Magic Fizzles Out in ‘Witch and Wizard’

The one-page introduction is misleading; I personally thought a good read was ahead of me when I read it. Sure, the story’s captivating: Witch and Wizard Whit and Whisty Allgood must escape capture in a world where all forms of books and movie sare banned, and people can be imprisoned at any time. What kind of world is this? That’s what I wanted to find out.

"Witch and Wizard" by James Patterson and Gabrielle Charbonnet

Luckily for you, the potential reader, I managed to finish this…interesting novel. This was only because I wanted to see how this disaster of a book would end. I would spoil it for you in an effort to discourage you from reading it, but that would be cruel (although still not as cruel as reading it.)

Once I started reading the book, my opinion of the author changed drastically. This author tries way too hard to mimic the teenage mind. Patterson also doesn’t give enough credit to the reader, believing constant use of italics and exclamation points are the only methods of keeping the short attention-span of a teenage reader attentive. And here is yet another literary insult to the reader:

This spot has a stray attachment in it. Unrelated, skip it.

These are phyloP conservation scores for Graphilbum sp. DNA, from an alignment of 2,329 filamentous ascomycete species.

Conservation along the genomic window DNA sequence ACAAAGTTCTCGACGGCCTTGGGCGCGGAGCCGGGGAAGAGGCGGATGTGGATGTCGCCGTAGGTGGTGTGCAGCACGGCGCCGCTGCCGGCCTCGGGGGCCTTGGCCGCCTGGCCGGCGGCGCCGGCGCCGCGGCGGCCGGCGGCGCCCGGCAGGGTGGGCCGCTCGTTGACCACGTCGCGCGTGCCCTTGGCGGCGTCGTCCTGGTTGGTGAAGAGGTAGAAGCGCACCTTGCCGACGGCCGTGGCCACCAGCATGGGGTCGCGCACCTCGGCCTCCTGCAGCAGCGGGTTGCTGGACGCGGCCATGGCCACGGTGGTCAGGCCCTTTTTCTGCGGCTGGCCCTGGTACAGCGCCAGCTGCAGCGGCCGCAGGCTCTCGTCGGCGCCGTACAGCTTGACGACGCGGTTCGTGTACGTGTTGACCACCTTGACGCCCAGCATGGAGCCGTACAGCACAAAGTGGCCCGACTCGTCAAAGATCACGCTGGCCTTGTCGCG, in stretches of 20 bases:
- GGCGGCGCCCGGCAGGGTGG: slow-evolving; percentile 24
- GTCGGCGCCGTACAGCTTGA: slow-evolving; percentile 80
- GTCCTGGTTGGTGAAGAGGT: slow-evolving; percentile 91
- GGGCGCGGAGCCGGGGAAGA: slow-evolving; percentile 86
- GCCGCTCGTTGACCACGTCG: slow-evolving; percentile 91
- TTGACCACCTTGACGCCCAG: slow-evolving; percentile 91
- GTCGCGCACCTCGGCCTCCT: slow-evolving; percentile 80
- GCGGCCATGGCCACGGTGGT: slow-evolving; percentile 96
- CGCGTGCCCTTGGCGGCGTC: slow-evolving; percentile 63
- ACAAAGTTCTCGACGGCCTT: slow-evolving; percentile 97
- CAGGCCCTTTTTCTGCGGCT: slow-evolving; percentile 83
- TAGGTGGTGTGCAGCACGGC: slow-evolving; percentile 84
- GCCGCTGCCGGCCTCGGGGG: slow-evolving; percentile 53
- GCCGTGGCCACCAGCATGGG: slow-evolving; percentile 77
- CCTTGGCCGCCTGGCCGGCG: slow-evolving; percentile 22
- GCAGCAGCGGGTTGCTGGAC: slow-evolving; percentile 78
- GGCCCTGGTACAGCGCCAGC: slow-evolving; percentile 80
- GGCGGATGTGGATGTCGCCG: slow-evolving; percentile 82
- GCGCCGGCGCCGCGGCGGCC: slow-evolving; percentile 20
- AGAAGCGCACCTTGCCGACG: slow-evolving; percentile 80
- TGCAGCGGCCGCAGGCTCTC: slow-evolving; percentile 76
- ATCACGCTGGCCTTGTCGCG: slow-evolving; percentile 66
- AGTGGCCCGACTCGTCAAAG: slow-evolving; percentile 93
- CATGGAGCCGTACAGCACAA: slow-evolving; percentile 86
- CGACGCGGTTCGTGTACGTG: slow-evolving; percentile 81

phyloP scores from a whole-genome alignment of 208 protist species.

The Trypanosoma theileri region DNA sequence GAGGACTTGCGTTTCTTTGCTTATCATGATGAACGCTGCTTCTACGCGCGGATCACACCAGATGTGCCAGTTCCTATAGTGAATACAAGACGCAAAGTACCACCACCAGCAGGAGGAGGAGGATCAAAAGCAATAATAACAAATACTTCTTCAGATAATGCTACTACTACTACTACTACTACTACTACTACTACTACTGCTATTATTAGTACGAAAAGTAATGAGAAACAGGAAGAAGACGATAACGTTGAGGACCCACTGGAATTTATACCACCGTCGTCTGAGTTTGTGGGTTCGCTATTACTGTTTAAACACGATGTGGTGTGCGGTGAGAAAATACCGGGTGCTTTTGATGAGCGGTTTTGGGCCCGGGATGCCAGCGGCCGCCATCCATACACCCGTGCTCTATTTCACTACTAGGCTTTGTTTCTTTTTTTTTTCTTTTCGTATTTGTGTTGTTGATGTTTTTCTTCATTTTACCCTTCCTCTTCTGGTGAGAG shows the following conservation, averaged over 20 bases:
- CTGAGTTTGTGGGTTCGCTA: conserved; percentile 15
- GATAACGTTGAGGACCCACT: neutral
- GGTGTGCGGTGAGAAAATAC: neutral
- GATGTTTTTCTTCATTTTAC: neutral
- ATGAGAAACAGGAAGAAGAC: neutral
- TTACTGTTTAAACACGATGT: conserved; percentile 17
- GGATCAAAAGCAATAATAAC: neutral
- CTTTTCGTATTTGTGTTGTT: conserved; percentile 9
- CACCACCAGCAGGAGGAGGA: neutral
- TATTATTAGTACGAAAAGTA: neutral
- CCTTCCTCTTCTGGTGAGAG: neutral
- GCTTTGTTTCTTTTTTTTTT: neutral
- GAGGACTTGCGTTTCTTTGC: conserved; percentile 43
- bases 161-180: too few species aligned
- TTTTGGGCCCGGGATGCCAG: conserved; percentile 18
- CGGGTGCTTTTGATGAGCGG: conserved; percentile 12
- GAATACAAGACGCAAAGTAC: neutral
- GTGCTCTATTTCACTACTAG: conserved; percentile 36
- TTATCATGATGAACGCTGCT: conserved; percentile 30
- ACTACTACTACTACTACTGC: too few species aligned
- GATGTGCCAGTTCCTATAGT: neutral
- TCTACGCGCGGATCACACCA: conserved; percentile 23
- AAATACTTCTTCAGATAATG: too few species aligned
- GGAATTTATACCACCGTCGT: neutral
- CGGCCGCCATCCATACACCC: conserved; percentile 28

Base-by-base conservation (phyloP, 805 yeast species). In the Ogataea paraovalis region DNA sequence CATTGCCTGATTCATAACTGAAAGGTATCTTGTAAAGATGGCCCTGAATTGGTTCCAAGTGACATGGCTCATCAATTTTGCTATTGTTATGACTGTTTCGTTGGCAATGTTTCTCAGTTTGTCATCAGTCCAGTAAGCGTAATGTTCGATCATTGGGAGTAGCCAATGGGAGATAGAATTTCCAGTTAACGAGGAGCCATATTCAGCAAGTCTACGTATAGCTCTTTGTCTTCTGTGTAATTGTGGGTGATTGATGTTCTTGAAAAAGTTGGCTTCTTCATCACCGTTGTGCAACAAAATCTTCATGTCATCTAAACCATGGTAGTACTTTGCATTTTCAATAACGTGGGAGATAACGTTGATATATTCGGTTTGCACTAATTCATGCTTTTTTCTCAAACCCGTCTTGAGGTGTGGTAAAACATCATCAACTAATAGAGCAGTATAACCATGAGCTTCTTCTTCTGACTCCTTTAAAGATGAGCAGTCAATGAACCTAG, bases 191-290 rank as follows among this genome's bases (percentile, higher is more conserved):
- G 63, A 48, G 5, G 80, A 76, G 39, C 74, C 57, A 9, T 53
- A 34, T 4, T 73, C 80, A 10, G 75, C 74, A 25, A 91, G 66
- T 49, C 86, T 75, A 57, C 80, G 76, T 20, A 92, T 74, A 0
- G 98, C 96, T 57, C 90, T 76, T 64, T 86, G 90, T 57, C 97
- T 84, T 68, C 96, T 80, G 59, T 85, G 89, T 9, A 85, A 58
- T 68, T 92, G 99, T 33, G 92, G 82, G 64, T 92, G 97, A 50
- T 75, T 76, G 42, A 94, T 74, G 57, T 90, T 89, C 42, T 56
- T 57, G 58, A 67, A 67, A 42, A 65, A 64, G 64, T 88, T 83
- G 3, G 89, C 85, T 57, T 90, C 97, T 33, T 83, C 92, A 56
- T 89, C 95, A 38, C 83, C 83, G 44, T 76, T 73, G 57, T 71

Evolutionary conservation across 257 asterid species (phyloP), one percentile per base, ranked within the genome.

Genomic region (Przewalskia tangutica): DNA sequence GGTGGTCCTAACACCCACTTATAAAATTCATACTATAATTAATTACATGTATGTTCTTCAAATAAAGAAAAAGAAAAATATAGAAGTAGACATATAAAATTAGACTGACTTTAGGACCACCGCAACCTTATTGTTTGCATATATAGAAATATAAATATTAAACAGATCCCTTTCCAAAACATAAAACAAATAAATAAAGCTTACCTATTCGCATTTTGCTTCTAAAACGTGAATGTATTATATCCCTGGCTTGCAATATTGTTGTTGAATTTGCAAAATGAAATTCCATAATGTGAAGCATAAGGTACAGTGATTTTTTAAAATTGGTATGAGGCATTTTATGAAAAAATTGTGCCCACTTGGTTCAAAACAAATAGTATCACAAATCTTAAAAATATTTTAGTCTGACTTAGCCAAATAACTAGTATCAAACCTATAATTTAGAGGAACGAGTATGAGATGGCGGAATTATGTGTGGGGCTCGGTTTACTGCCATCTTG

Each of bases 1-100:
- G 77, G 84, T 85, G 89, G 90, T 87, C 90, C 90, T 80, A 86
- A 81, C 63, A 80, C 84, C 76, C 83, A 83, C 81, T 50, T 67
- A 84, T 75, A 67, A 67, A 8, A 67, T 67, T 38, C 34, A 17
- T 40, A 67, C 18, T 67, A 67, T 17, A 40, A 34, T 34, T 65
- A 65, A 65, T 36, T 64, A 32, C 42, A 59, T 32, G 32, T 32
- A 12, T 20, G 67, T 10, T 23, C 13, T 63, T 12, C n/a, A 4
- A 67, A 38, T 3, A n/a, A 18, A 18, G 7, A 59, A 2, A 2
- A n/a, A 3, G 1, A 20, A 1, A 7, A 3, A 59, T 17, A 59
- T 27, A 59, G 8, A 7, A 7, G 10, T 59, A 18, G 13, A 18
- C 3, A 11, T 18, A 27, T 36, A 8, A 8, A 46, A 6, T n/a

“My parents looked horrified-but not actually surprised. So WTH?” (page 26)

I’m just going to ignore the fact that the author yet again tried to “spice up” the sentence with a hyphen instead of a good ol’ comma. What I can’t ignore is that the author used the social-media convention “WTH” to describe Wisty’s shock. This is just another reason not to take this book seriously.

The novel, the first in a series, is a #1 New York Times Bestseller. However, the more I read it, the less I believe that statement. If you don’t believe in my discontent, go ahead and read the first five chapters. They may be short, but, when it comes to this book, the less you read, the better.

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